This web page displays dynamic modeling of the Earth's
bow shock and magnetopause.
Real time data from the ACE spacecraft (top two panels) are used
to predict the shape and location of these boundaries at the present
time and into the near future (The time is Universal Time as
measured at Greenwich, England.
Click here for information on
conversions to local time).
In the figure to the right, the Earth is in the center,
and is illuminated from the left by the Sun (not shown).
In this view, we are looking down upon the North pole;
thus the figure represents the equatorial plane.
The solar wind emanating from the Sun is super-magnetosonic
with respect to the Earth, so that a shock wave is formed.
As the solar wind flows through the shock it is slowed down,
and the pressure of the solar wind is balanced by the
pressure from the Earth's magnetic field. The boundary at which
this pressure balance is achieved is called the magnetopause.
The ACE spacecraft monitors the solar wind from a position about 200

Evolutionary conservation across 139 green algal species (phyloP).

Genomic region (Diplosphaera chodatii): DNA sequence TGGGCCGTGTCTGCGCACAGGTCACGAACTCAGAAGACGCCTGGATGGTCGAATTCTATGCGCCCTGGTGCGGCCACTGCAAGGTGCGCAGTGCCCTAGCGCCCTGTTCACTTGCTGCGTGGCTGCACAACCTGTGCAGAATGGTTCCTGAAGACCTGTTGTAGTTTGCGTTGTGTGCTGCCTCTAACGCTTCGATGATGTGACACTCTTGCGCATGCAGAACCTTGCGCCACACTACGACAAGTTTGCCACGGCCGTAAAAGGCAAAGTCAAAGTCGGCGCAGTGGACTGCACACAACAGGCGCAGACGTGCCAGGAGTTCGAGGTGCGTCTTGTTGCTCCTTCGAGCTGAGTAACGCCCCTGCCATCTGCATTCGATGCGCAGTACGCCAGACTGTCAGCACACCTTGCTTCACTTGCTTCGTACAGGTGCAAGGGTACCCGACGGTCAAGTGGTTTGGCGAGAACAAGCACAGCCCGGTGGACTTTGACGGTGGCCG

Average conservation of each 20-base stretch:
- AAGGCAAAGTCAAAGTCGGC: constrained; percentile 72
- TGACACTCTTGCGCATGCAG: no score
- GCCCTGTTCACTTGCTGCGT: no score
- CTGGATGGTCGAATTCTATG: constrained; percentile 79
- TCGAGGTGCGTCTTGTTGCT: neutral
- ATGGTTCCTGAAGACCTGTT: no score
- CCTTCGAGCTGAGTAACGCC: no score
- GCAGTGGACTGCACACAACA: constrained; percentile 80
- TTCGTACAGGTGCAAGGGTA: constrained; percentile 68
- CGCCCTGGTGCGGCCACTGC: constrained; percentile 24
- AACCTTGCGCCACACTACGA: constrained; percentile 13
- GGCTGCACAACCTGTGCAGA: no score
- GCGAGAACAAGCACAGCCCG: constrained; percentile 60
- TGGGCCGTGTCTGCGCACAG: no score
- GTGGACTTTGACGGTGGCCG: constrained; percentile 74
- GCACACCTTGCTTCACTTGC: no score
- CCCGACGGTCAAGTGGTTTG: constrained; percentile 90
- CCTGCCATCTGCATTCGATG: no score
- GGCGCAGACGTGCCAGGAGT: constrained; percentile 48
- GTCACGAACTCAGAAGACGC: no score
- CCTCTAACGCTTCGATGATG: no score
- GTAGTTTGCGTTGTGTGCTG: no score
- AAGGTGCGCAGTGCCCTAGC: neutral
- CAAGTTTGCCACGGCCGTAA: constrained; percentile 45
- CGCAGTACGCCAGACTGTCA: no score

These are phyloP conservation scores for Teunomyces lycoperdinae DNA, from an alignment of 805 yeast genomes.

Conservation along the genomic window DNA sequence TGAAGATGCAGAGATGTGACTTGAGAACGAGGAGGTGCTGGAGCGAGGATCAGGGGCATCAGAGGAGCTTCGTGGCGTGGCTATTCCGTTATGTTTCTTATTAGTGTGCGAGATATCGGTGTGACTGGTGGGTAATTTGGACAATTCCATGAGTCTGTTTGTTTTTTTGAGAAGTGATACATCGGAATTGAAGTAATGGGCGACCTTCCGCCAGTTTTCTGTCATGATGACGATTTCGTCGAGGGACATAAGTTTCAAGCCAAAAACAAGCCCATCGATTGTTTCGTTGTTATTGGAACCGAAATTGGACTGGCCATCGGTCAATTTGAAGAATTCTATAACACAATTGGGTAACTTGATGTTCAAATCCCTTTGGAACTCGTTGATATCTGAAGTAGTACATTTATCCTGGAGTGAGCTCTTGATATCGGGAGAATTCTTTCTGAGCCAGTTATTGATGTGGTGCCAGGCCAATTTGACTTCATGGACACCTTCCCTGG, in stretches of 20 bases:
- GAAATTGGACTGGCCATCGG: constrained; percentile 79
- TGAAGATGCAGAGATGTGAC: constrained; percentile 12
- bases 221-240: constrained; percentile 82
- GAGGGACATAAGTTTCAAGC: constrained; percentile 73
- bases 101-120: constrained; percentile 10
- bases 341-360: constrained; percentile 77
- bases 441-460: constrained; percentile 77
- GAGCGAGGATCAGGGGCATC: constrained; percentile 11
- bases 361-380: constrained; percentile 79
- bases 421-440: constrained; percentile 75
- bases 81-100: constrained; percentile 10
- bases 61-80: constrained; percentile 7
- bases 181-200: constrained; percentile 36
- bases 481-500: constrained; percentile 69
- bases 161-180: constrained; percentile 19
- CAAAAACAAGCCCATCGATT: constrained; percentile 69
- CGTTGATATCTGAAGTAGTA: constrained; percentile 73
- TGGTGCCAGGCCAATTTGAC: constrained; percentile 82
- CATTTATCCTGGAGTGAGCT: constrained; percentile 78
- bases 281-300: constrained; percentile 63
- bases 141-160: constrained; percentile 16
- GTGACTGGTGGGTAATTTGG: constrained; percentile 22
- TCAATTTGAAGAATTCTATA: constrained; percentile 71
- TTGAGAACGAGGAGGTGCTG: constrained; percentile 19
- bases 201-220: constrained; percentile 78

Earth radii (RE) sunward of the Earth. The real time solar wind data
from this spacecraft allows us to predict what will happen at the Earth
many minutes before the solar wind actually reaches us. Important solar wind
values obtained from the ACE observations include the z-component of
the interplanetary magnetic field (Bz) measured in units
of nano-Tesla, and the dynamic pressure (also called the momentum flux)
of the solar wind, measured in units of nano-Pascal.
Geosynchronous orbit (where many weather and
communication satellites orbit) is depicted by the green dashed circle.
Here are all the gory details.
This movie is updated every five minutes
(unless there is an extended data gap in the ACE observations).